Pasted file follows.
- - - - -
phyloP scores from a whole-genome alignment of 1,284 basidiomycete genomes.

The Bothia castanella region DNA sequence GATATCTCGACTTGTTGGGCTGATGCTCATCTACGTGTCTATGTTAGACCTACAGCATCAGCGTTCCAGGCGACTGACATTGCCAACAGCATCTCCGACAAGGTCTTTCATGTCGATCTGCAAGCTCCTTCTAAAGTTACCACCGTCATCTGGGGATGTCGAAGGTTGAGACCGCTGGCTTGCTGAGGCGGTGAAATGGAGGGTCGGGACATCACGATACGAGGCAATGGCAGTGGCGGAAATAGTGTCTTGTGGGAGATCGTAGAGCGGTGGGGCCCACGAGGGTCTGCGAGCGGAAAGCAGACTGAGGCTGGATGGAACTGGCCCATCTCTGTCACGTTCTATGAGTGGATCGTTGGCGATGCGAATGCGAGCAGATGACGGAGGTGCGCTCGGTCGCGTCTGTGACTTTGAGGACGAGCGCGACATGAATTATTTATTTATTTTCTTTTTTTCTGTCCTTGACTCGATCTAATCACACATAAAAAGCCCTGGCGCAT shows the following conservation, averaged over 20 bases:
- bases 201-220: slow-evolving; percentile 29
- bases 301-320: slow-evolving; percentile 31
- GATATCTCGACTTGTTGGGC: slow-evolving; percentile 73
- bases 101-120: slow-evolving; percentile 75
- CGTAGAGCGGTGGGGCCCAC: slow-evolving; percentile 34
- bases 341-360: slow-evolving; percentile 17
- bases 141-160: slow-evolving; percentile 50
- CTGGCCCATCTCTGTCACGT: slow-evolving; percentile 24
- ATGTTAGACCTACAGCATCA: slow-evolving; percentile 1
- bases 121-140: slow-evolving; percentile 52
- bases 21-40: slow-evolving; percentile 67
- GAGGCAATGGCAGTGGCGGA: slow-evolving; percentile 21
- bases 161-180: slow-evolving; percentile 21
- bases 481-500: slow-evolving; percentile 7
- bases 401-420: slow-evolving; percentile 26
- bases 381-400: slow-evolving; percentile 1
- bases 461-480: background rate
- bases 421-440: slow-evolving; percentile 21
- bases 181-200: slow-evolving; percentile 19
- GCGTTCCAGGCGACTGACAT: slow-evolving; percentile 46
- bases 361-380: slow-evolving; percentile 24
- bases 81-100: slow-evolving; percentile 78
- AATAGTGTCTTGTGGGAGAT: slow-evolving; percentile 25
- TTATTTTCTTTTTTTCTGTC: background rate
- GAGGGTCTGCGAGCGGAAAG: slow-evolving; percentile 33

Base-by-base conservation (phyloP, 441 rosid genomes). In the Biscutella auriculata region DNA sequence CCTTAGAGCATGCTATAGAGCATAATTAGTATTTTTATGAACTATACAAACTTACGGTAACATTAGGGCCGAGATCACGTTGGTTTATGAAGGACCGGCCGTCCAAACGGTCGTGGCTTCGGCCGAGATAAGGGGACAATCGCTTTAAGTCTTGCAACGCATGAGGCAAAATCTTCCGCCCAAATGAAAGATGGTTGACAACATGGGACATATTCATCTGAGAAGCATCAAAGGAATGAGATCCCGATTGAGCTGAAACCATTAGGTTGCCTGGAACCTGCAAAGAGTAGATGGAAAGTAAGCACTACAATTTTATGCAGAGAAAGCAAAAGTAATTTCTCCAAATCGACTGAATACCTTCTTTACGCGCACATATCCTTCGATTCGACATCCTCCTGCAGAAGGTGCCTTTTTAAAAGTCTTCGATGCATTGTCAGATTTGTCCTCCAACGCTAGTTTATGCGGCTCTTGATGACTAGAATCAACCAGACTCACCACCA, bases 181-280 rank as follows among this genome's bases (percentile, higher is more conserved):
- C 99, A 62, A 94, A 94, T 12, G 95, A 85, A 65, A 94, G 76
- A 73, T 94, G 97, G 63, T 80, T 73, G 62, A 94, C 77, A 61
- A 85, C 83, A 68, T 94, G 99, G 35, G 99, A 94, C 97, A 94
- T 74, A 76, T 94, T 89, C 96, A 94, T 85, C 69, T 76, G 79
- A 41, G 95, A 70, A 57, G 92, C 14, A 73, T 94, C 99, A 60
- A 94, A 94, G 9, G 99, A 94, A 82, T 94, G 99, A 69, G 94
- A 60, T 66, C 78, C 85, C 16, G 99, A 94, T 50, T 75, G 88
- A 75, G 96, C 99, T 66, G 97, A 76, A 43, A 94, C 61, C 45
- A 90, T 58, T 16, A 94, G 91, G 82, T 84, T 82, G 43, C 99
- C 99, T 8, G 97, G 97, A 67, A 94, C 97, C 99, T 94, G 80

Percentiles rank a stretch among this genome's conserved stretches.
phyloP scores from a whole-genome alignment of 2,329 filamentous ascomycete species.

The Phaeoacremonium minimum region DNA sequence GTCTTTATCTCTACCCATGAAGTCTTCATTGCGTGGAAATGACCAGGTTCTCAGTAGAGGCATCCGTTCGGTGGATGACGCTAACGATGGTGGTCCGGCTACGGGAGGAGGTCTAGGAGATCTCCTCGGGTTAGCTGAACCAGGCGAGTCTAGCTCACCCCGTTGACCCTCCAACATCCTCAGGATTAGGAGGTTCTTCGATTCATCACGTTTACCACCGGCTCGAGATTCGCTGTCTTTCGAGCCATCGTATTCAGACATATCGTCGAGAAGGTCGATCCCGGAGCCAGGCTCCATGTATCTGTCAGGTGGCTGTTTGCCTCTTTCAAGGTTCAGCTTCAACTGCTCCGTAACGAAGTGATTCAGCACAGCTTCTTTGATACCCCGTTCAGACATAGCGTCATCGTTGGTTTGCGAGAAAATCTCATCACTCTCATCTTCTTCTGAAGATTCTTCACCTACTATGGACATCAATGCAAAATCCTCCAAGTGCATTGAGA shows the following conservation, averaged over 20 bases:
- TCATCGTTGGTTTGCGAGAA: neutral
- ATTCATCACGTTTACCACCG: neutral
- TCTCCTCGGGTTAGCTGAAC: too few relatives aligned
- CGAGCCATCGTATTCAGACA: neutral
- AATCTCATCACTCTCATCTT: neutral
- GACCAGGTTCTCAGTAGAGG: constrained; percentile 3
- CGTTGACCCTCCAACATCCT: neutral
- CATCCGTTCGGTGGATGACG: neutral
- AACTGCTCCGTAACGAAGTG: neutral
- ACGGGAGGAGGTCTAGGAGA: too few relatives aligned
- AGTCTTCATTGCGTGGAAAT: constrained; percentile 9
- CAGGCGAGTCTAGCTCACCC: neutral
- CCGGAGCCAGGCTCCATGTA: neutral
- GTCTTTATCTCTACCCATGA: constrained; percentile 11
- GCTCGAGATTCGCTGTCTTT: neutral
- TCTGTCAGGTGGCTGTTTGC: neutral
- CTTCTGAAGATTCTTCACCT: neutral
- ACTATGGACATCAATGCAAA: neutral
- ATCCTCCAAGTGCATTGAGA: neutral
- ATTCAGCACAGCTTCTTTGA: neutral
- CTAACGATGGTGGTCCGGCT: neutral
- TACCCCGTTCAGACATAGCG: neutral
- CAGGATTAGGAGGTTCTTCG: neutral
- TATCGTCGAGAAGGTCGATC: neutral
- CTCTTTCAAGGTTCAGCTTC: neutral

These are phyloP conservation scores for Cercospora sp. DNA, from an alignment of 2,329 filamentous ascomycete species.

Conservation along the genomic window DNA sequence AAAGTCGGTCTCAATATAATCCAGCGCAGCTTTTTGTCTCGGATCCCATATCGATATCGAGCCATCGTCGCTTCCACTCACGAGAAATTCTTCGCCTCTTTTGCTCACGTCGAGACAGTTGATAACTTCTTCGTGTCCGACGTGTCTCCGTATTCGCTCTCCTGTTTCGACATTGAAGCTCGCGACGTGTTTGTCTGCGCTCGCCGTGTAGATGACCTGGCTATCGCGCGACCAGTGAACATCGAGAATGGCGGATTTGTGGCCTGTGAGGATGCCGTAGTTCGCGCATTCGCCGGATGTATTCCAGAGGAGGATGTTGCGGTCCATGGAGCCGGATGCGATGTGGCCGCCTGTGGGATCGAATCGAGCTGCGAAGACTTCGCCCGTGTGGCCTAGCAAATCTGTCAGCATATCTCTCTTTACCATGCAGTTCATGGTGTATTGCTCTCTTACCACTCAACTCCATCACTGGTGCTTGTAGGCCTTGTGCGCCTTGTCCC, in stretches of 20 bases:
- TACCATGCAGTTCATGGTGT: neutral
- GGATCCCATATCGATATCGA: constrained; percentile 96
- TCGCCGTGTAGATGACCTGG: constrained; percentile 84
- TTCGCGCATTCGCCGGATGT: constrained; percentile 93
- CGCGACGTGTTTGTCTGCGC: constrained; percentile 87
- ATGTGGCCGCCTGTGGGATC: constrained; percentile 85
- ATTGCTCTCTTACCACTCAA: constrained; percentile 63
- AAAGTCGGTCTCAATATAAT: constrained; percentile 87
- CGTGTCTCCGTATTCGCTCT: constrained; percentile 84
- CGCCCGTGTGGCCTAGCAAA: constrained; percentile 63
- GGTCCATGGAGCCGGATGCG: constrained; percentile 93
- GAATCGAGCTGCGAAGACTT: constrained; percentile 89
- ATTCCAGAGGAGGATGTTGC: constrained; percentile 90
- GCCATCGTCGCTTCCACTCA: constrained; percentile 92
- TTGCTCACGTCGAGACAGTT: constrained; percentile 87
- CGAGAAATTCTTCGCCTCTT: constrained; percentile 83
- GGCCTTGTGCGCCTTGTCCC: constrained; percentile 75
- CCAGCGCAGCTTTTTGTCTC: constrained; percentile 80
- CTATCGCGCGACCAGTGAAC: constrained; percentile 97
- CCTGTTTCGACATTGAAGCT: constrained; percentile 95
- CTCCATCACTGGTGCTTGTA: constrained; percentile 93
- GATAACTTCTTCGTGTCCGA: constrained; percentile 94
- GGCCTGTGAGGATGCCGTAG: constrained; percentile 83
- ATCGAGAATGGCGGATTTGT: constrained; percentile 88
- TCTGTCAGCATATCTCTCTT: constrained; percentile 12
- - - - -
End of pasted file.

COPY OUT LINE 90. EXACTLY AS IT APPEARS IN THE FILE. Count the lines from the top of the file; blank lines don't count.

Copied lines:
- GATAACTTCTTCGTGTCCGA: constrained; percentile 94